Most of the appeal of Carlos Reygadas' 2007 Cannes hit Silent Light lies in the film's stunning visuals and its sophisticated sound mix. But unlike the film's model, Carl Theodor Dreyer's equally striking but comparatively restrained Ordet, the more recent film aims to overwhelm with the sheer splendor of its aesthetic design. And overwhelm it does: the film's bookending establishing shots, a slow pan down from a starry sky to a barren field, time-lapsing from night to an impossibly sun-streaked day in the opener, the same process in reverse for the conclusion, are ravishing, but they're merely the tip of the aesthetic iceberg. Everything from the grand splendor-of-nature visual set-pieces to the picking out of intimate details - a bead of sweat on a post-coital face - to routine stagings around the breakfast table is perfectly calculated for effect, the unerring eye of Reygadas and cinematographer Alexis Zabe taking in the sublime and the mundane with equal precision. And the aural design is equally impressive, the filmmakers isolating each individual sound against a generally silent backdrop, bringing to the front of the audio mix the banal thud of footsteps or the bleating of barnyard animals as the situation requires.

But for all the care Reygadas takes in establishing his aesthetic program, his presentation of narrative and character remain, like those of Petzold, too diffuse to be effective. Set in a reclusive Mennonite community in Mexico, the film centers on the crisis experienced by Johan, a married man in love with another woman who, despite coming clean with his wife, is beset by guilt and sadness, feelings no doubt exacerbated by his strict religious adherence. Johan's struggle is hashed out through a series of largely inarticulate dialogues and an unconvincing crying bout in the film's first scene, but Reygadas seems little interested in engaging fully with the man's emotional crisis nor in exploring the ramifications of an unquestioned faith suddenly confronted with the realities of life. Instead we get a lot of pretty shots framing the impassive protagonist against an indifferent, if lovely, nature and a narrative that stretches on past the breaking point.

So perhaps that's why Reygadas' appropriation of Dreyer's ending seems like such a miscalculation. As in Ordet, Silent Light's matriarch dies only to be magically restored to life. But in the Danish film the director has prepared us for such a bold gesture, crafting his narrative as an inquiry into the role of both faith and organized religion in the lives of his characters that, despite its skepticism, nonetheless maintains the possibility of a divine presence. So when Johannes, calling on the pure faith of a young girl, restores his brother's dead wife to consciousness, it's a shocking moment, but one that never feels out of keeping with the rest of the work and one that, thanks to Dreyer's layered presentation of character, registers with a devastating emotional force.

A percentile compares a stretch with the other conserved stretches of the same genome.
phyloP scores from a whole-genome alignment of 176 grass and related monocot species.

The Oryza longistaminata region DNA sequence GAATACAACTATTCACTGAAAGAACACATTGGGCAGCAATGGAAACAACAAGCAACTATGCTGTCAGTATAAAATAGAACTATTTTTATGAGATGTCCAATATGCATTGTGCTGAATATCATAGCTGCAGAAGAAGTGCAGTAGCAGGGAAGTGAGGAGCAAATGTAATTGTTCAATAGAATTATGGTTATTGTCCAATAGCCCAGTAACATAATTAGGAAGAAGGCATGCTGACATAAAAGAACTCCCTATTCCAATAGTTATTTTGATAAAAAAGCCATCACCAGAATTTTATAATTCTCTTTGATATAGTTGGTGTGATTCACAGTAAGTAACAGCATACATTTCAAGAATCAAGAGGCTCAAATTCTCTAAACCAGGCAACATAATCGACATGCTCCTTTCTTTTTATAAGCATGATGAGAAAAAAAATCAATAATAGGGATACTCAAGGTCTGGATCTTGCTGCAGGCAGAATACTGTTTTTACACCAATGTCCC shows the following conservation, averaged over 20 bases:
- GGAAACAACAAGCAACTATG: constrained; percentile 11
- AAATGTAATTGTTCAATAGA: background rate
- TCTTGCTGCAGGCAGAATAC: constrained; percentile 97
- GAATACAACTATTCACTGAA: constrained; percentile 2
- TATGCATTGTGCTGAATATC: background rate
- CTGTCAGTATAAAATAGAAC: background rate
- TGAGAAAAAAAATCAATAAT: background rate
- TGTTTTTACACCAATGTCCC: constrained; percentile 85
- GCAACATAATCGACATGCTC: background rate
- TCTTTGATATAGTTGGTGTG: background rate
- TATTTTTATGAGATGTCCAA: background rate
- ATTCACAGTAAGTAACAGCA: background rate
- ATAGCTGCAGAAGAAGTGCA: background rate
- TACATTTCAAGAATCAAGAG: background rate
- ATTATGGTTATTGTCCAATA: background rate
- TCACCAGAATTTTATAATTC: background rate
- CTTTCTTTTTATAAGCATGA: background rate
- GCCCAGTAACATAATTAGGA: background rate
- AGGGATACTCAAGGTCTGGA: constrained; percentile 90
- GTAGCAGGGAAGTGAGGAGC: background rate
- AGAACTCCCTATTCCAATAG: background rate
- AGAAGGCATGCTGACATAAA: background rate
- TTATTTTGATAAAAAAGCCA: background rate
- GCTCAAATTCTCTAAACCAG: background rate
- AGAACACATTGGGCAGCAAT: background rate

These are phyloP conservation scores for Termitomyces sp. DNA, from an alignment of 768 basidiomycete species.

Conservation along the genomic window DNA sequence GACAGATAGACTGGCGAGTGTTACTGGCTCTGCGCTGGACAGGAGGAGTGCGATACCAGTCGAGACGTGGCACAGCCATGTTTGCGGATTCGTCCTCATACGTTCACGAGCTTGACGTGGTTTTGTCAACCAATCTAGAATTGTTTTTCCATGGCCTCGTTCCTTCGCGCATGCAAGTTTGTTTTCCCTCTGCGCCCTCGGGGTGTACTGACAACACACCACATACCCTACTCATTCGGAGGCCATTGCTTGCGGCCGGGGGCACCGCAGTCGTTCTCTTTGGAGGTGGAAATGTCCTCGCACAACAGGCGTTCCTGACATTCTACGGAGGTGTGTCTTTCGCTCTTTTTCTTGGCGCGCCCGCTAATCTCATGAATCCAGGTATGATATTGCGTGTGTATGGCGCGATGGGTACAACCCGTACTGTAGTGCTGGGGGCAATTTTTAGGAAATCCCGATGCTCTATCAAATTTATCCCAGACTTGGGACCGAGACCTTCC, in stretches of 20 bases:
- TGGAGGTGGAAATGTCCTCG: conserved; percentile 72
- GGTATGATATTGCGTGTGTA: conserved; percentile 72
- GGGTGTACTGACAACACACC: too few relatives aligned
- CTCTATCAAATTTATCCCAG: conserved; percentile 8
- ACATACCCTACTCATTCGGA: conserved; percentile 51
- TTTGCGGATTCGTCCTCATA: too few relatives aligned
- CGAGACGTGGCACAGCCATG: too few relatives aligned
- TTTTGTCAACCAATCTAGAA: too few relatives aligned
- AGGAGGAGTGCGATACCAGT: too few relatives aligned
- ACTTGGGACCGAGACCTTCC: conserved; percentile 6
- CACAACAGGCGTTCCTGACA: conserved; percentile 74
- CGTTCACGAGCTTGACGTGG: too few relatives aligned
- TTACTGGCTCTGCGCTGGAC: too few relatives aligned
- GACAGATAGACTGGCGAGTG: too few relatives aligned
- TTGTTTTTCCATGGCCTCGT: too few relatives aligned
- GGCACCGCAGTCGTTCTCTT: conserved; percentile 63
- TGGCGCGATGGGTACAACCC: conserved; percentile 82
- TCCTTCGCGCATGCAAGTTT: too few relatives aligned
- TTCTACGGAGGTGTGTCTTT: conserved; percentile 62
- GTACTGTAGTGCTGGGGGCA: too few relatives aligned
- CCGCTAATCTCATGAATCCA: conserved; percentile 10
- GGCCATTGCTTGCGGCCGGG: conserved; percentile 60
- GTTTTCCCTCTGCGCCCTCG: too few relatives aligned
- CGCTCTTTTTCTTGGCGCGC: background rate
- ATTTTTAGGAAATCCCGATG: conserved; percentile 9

In Silent Light, however, the same sequence - and Reygadas films his resurrection very like Dreyer, situating the coffin in the middle of a similarly neutral, "spiritualized" space - seems like so much puffery. Lacking Ordet's emotional buildup and without a sufficient exploration of what faith might mean in the compromising context in which the film's characters live, Silent Light's introduction of the miraculous comes off as little more than an empty gesture, a failed attempt to poach some of the significance of a considerably more accomplished film. That the same could be said of most films that appropriate the ending of an another work illustrates the difficulty of successfully incorporating wholesale quotation - especially when drawing on such an iconic screen moment as Reygadas does - but that doesn't mean that it can't or that it shouldn't be done. Still, it's clear that any filmmaker brave enough to make the attempt needs, at the very least, to rethink the approach of his precursors.


My review of Lymelife has been posted at Slant Magazine.


gina said...

This is a really nice piece!

Chet Mellema said...

Good work, Andrew. I still read almost all of your stuff and I enjoyed this post a great deal. Maybe I'm a sucker for film quotes of the type you analyzed and have felt a critical approach to quoting was long overdue...who knows. I'm curious as to how long you've been thinking about this topic. Clearly quotations -- the examples you chose served the post quite well -- crop up all the time. Were there others you considered taking a look at in the essay?

andrew schenker said...

Thanks Gina and Chet.

Chet, I generally appreciate film quotations, but in the two examples I looked at, I felt that the directors relied on the quoted films to do too much of the work: in the Petzold to bring about the(unncessary?) narrative twist, in the Reygadas to add some spiritual heft to a project that seemed mostly surface-level.

I hadn't really considered any other films for discussion. I'd been struck by the wholesale appropriations in American Gigolo and Silent Light, but the idea really didn't come together until I caught up with Yella, which is when I decided to write the piece.

Certainly the strategy I discussed in the piece could give rise to some positive applications - I just haven't seen it yet. If you've got any examples, I'd love to hear them.